Ramsar mission to Lake Natron, Tanzania

20/02/2008

Ramsar Advisory Mission No. 59: Tanzania (2008)

Ramsar mission to Lake Natron

The Africa Unit of the Ramsar Secretariat is preparing a Ramsar Advisory mission to Lake Natron, Tanzania.

Based on recent information received by the Ramsar Secretariat from a number of stakeholders, the Ramsar Secretary General wrote to the Tanzanian Minister of Natural Resources and Tourism on 28 August 2007 to express concern about the possible threats to the Lake Natron Basin Ramsar site (shared by Tanzania and Kenya) from the proposed development of a soda ash extraction facility and its associated infrastructure. Similarly, the Executive Secretaries of CMS and AEWA wrote together on 14 June 2007 to the Minister of Natural Resources and Tourism to express concerns over the possible impact of the planned development on the lake's ecosystem, the East African population of the Lesser Flamingo, and the species as a whole.

In his 28 August 2007 letter to the Minister of Natural Resources and Tourism, the Ramsar Secretary General offered to assist the Government of Tanzania in fulfilling its obligations under the Ramsar Convention through the services of a Ramsar Advisory Mission (RAM). Such Missions provide technical assistance towards the management and conservation of sites whose ecological character is threatened. On 30 August 2007, the Minister of Natural Resources and Tourism wrote to the Ramsar Secretary General welcoming the proposed Ramsar Advisory Mission in order to assist Tanzania "to extract soda ash from Lake Natron, while safeguarding the environment, in particular the breeding habitats of lesser flamingo."

It is worth noting that there are DANIDA resources available to produce an Integrated Management Plan for the Lake Natron Basin Ramsar site, and the RAM is seen as an opportunity to help develop a short-term plan for the site as a first step towards a long term integrated management plan.

The objectives of the RAM are, among others:

  • to assess the threats to the conservation and wise use of the Lake Natron Basin Ramsar site;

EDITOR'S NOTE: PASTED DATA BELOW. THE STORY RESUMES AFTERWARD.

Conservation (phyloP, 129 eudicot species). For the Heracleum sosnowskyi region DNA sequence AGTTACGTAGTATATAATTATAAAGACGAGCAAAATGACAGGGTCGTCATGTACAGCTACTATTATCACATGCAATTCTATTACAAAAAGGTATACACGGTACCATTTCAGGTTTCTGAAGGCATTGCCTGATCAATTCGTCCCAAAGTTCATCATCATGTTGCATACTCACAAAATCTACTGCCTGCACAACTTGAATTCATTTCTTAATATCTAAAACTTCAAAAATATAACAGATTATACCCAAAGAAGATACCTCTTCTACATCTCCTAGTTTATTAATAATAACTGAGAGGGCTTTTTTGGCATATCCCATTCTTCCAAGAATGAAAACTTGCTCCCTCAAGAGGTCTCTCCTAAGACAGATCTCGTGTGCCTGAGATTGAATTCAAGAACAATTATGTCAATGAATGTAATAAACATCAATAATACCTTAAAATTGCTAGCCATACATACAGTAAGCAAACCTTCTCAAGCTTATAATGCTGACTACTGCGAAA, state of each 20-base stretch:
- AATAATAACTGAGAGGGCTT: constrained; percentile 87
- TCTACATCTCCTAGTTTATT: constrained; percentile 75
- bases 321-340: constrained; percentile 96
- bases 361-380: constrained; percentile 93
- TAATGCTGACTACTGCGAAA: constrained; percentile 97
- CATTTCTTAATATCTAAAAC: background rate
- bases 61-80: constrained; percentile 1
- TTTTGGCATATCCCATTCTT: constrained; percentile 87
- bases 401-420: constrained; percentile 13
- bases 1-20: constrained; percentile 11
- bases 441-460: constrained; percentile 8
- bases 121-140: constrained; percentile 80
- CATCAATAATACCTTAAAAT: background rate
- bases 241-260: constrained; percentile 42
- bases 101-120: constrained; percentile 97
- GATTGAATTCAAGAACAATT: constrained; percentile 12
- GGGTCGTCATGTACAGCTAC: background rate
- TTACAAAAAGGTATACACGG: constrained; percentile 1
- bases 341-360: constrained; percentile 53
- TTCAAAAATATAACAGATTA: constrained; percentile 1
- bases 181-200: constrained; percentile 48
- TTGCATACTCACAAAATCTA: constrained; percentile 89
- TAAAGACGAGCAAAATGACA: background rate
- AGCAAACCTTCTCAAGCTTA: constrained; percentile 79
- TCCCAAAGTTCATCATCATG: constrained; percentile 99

• to review measures included in the current proposal and the ESIA for minimizing and/or eliminating the negative environmental and social impacts, including possible transborder impacts, of the proposed facility;
  • to investigate options and alternatives available for further reducing and/or eliminating the negative environmental and social impacts;
  • to analyze the socio-economic implications to the local communities, the lake Natron region, Tanzania and the subregional (East Africa) and, indeed, the global community in general (i.e., for tourism/conservation, mining, rural development, etc);
  • to advise the Government of Tanzania concerning the inclusion of the Lake Natron Basin Ramsar site in the Montreux Record if the Convention text's article 3.2. applies;
  • to make recommendations to the Government of Tanzania and the Ramsar, CMS and AEWA Secretariats on the conservation and wise use measures that should be taken to safeguard the environment and the biodiversity of the Lake Natron Basin Ramsar site and the livelihoods of local stakeholders;
  • to assist GoT to prepare a short term plan for the Lake Natron Basin Ramsar Site, based on the available data, as the first step towardes a long term integrated management plan for the future of the area.
  • to explore views and suggestions from various key players and decision makers to see how this idea is received and plan for detailed analysis involving an environmental economist to provide the required information and;
  • at the request of the Government of Tanzania, to explore the possibility of international compensation for loss of revenue if the project is not implemented;

The mission will last from 17 to 28 February 2008 and be made up of a multidisciplinary team which includes: i) the Chair of the Ramsar Standing Committee (Head of Delegation), ii) a representative of the Ramsar STRP, iii) the IUCN Species Survival Commission, iv) a representation of the CMS and its AEWA agreement, v) two consultants to deal with the wise use and socio-economic aspects of the mission.

The first phase of the mission, from 17 to 20 February, will be devoted to extensive discussions with the following groups: i) governmental institutions involved in the Soda Ash project, ii) private and business sector, iii) NGOs/CSOs (including MPs and other elected officials of the project zone) and, iv) the donors' community.

The second phase, from 21 to 28 of February, will be a field visit to Lake Natron and the surrounding area to see the important sites of the lake and meet with local officials and communities in the surrounding villages, and especially to discuss the irrigation systems and water usage. This phase will also include a visit to the Soda Ash extraction point on the lake.

Finally, since Lake Natron is a transboundary lake and in accordance with the Convention's article 5, which promotes international cooperation in the case of a wetland extending over the territories of more than one Contracting Party or where a water system is shared by Contracting Parties, we have associated three representatives from the Administrative Authority of the Ramsar Convention in Kenya to participate in the mission as observers.

This mission has been made possible thanks to the financial and technical contribution of the Ramsar Secretariat, CMS/AEWA conventions, and DANIDA funds to the Government of Tanzania.

The mission overall coordination is assured by the African Unit of the Ramsar Secretariat.

-- Mr Abou Bamba, Ramsar

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